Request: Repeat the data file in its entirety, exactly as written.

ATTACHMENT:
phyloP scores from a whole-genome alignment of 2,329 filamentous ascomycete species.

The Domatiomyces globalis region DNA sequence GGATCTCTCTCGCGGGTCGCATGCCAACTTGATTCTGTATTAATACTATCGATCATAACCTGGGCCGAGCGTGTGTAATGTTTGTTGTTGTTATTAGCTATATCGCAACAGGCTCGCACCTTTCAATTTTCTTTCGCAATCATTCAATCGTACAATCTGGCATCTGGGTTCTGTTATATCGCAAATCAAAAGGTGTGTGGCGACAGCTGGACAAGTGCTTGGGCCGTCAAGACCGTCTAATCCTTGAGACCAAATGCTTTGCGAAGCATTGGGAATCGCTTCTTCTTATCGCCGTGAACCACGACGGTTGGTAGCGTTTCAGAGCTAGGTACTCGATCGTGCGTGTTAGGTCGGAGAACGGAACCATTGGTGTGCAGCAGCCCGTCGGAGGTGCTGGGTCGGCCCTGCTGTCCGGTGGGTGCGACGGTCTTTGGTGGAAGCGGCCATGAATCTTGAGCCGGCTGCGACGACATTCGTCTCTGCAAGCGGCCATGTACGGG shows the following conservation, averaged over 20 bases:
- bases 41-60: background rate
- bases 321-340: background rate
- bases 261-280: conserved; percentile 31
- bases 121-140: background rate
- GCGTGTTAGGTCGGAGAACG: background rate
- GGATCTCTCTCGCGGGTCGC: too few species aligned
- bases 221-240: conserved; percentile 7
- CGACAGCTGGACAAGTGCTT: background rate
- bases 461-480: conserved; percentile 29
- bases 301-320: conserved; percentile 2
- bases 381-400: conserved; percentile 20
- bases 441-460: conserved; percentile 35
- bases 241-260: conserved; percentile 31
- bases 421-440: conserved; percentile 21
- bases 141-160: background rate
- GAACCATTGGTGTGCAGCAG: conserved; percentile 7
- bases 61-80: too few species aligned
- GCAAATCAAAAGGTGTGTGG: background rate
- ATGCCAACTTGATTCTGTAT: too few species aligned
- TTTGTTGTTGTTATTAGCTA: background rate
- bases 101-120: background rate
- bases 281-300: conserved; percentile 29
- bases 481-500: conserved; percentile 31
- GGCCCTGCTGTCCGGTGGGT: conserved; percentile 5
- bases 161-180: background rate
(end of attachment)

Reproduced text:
phyloP scores from a whole-genome alignment of 2,329 filamentous ascomycete species.

The Domatiomyces globalis region DNA sequence GGATCTCTCTCGCGGGTCGCATGCCAACTTGATTCTGTATTAATACTATCGATCATAACCTGGGCCGAGCGTGTGTAATGTTTGTTGTTGTTATTAGCTATATCGCAACAGGCTCGCACCTTTCAATTTTCTTTCGCAATCATTCAATCGTACAATCTGGCATCTGGGTTCTGTTATATCGCAAATCAAAAGGTGTGTGGCGACAGCTGGACAAGTGCTTGGGCCGTCAAGACCGTCTAATCCTTGAGACCAAATGCTTTGCGAAGCATTGGGAATCGCTTCTTCTTATCGCCGTGAACCACGACGGTTGGTAGCGTTTCAGAGCTAGGTACTCGATCGTGCGTGTTAGGTCGGAGAACGGAACCATTGGTGTGCAGCAGCCCGTCGGAGGTGCTGGGTCGGCCCTGCTGTCCGGTGGGTGCGACGGTCTTTGGTGGAAGCGGCCATGAATCTTGAGCCGGCTGCGACGACATTCGTCTCTGCAAGCGGCCATGTACGGG shows the following conservation, averaged over 20 bases:
- bases 41-60: background rate
- bases 321-340: background rate
- bases 261-280: conserved; percentile 31
- bases 121-140: background rate
- GCGTGTTAGGTCGGAGAACG: background rate
- GGATCTCTCTCGCGGGTCGC: too few species aligned
- bases 221-240: conserved; percentile 7
- CGACAGCTGGACAAGTGCTT: background rate
- bases 461-480: conserved; percentile 29
- bases 301-320: conserved; percentile 2
- bases 381-400: conserved; percentile 20
- bases 441-460: conserved; percentile 35
- bases 241-260: conserved; percentile 31
- bases 421-440: conserved; percentile 21
- bases 141-160: background rate
- GAACCATTGGTGTGCAGCAG: conserved; percentile 7
- bases 61-80: too few species aligned
- GCAAATCAAAAGGTGTGTGG: background rate
- ATGCCAACTTGATTCTGTAT: too few species aligned
- TTTGTTGTTGTTATTAGCTA: background rate
- bases 101-120: background rate
- bases 281-300: conserved; percentile 29
- bases 481-500: conserved; percentile 31
- GGCCCTGCTGTCCGGTGGGT: conserved; percentile 5
- bases 161-180: background rate